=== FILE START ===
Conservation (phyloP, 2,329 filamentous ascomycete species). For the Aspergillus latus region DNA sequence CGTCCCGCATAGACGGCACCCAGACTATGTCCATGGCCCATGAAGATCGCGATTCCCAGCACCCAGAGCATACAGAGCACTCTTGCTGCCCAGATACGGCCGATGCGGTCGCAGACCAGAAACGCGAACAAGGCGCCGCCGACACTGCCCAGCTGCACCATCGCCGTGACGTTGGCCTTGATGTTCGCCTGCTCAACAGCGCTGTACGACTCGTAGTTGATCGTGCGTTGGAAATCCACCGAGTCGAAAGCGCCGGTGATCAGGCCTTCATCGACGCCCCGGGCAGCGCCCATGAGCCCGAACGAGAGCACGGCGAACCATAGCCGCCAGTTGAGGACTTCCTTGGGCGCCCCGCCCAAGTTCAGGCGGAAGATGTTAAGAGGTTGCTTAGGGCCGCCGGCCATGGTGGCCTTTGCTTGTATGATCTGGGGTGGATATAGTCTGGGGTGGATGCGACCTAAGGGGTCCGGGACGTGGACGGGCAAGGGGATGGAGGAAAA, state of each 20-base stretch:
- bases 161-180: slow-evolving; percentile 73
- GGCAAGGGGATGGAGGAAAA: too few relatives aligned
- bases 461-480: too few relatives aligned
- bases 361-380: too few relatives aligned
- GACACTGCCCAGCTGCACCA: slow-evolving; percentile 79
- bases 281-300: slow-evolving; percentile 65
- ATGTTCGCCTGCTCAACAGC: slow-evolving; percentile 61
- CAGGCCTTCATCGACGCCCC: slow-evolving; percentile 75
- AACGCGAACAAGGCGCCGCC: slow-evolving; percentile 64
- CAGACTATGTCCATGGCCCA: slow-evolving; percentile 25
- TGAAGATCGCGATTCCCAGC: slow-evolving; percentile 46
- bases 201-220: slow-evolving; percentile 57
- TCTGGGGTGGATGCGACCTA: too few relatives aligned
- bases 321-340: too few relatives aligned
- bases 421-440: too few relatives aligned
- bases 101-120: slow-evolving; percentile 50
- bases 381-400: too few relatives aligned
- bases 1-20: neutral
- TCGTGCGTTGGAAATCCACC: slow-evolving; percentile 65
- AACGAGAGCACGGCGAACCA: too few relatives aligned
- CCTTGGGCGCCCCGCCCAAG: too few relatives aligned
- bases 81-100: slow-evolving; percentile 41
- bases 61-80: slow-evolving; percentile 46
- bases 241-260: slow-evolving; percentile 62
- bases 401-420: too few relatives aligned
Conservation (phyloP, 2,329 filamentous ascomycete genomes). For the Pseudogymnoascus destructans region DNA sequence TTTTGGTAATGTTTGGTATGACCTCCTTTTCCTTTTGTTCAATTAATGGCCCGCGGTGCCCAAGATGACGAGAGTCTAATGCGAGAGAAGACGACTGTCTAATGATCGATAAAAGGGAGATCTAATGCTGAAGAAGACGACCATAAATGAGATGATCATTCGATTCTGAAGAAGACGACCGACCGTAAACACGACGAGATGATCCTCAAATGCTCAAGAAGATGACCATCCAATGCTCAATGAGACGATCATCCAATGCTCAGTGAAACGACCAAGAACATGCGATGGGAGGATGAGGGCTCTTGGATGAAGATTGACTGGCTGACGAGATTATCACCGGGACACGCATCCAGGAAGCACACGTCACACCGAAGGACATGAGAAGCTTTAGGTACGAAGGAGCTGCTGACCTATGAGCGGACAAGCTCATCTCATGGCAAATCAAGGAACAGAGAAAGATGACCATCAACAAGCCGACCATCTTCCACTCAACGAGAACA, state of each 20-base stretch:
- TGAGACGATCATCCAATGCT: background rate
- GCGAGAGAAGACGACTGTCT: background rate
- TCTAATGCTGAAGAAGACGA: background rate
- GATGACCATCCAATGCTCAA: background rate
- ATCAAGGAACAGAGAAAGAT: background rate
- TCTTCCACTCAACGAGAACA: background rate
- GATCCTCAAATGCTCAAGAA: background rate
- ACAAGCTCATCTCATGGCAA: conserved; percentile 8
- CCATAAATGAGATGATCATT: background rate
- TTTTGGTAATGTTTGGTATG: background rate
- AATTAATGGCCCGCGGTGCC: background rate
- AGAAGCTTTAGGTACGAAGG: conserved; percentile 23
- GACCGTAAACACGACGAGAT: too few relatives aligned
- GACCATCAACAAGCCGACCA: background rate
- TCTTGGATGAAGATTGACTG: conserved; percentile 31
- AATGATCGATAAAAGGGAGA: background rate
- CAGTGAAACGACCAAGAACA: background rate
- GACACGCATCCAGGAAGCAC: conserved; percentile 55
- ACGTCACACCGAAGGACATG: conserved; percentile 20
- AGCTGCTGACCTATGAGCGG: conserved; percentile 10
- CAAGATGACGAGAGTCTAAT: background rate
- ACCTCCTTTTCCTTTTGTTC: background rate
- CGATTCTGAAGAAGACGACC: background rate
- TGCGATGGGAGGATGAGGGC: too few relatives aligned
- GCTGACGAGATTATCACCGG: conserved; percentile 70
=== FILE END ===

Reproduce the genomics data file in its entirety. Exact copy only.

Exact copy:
Conservation (phyloP, 2,329 filamentous ascomycete species). For the Aspergillus latus region DNA sequence CGTCCCGCATAGACGGCACCCAGACTATGTCCATGGCCCATGAAGATCGCGATTCCCAGCACCCAGAGCATACAGAGCACTCTTGCTGCCCAGATACGGCCGATGCGGTCGCAGACCAGAAACGCGAACAAGGCGCCGCCGACACTGCCCAGCTGCACCATCGCCGTGACGTTGGCCTTGATGTTCGCCTGCTCAACAGCGCTGTACGACTCGTAGTTGATCGTGCGTTGGAAATCCACCGAGTCGAAAGCGCCGGTGATCAGGCCTTCATCGACGCCCCGGGCAGCGCCCATGAGCCCGAACGAGAGCACGGCGAACCATAGCCGCCAGTTGAGGACTTCCTTGGGCGCCCCGCCCAAGTTCAGGCGGAAGATGTTAAGAGGTTGCTTAGGGCCGCCGGCCATGGTGGCCTTTGCTTGTATGATCTGGGGTGGATATAGTCTGGGGTGGATGCGACCTAAGGGGTCCGGGACGTGGACGGGCAAGGGGATGGAGGAAAA, state of each 20-base stretch:
- bases 161-180: slow-evolving; percentile 73
- GGCAAGGGGATGGAGGAAAA: too few relatives aligned
- bases 461-480: too few relatives aligned
- bases 361-380: too few relatives aligned
- GACACTGCCCAGCTGCACCA: slow-evolving; percentile 79
- bases 281-300: slow-evolving; percentile 65
- ATGTTCGCCTGCTCAACAGC: slow-evolving; percentile 61
- CAGGCCTTCATCGACGCCCC: slow-evolving; percentile 75
- AACGCGAACAAGGCGCCGCC: slow-evolving; percentile 64
- CAGACTATGTCCATGGCCCA: slow-evolving; percentile 25
- TGAAGATCGCGATTCCCAGC: slow-evolving; percentile 46
- bases 201-220: slow-evolving; percentile 57
- TCTGGGGTGGATGCGACCTA: too few relatives aligned
- bases 321-340: too few relatives aligned
- bases 421-440: too few relatives aligned
- bases 101-120: slow-evolving; percentile 50
- bases 381-400: too few relatives aligned
- bases 1-20: neutral
- TCGTGCGTTGGAAATCCACC: slow-evolving; percentile 65
- AACGAGAGCACGGCGAACCA: too few relatives aligned
- CCTTGGGCGCCCCGCCCAAG: too few relatives aligned
- bases 81-100: slow-evolving; percentile 41
- bases 61-80: slow-evolving; percentile 46
- bases 241-260: slow-evolving; percentile 62
- bases 401-420: too few relatives aligned
Conservation (phyloP, 2,329 filamentous ascomycete genomes). For the Pseudogymnoascus destructans region DNA sequence TTTTGGTAATGTTTGGTATGACCTCCTTTTCCTTTTGTTCAATTAATGGCCCGCGGTGCCCAAGATGACGAGAGTCTAATGCGAGAGAAGACGACTGTCTAATGATCGATAAAAGGGAGATCTAATGCTGAAGAAGACGACCATAAATGAGATGATCATTCGATTCTGAAGAAGACGACCGACCGTAAACACGACGAGATGATCCTCAAATGCTCAAGAAGATGACCATCCAATGCTCAATGAGACGATCATCCAATGCTCAGTGAAACGACCAAGAACATGCGATGGGAGGATGAGGGCTCTTGGATGAAGATTGACTGGCTGACGAGATTATCACCGGGACACGCATCCAGGAAGCACACGTCACACCGAAGGACATGAGAAGCTTTAGGTACGAAGGAGCTGCTGACCTATGAGCGGACAAGCTCATCTCATGGCAAATCAAGGAACAGAGAAAGATGACCATCAACAAGCCGACCATCTTCCACTCAACGAGAACA, state of each 20-base stretch:
- TGAGACGATCATCCAATGCT: background rate
- GCGAGAGAAGACGACTGTCT: background rate
- TCTAATGCTGAAGAAGACGA: background rate
- GATGACCATCCAATGCTCAA: background rate
- ATCAAGGAACAGAGAAAGAT: background rate
- TCTTCCACTCAACGAGAACA: background rate
- GATCCTCAAATGCTCAAGAA: background rate
- ACAAGCTCATCTCATGGCAA: conserved; percentile 8
- CCATAAATGAGATGATCATT: background rate
- TTTTGGTAATGTTTGGTATG: background rate
- AATTAATGGCCCGCGGTGCC: background rate
- AGAAGCTTTAGGTACGAAGG: conserved; percentile 23
- GACCGTAAACACGACGAGAT: too few relatives aligned
- GACCATCAACAAGCCGACCA: background rate
- TCTTGGATGAAGATTGACTG: conserved; percentile 31
- AATGATCGATAAAAGGGAGA: background rate
- CAGTGAAACGACCAAGAACA: background rate
- GACACGCATCCAGGAAGCAC: conserved; percentile 55
- ACGTCACACCGAAGGACATG: conserved; percentile 20
- AGCTGCTGACCTATGAGCGG: conserved; percentile 10
- CAAGATGACGAGAGTCTAAT: background rate
- ACCTCCTTTTCCTTTTGTTC: background rate
- CGATTCTGAAGAAGACGACC: background rate
- TGCGATGGGAGGATGAGGGC: too few relatives aligned
- GCTGACGAGATTATCACCGG: conserved; percentile 70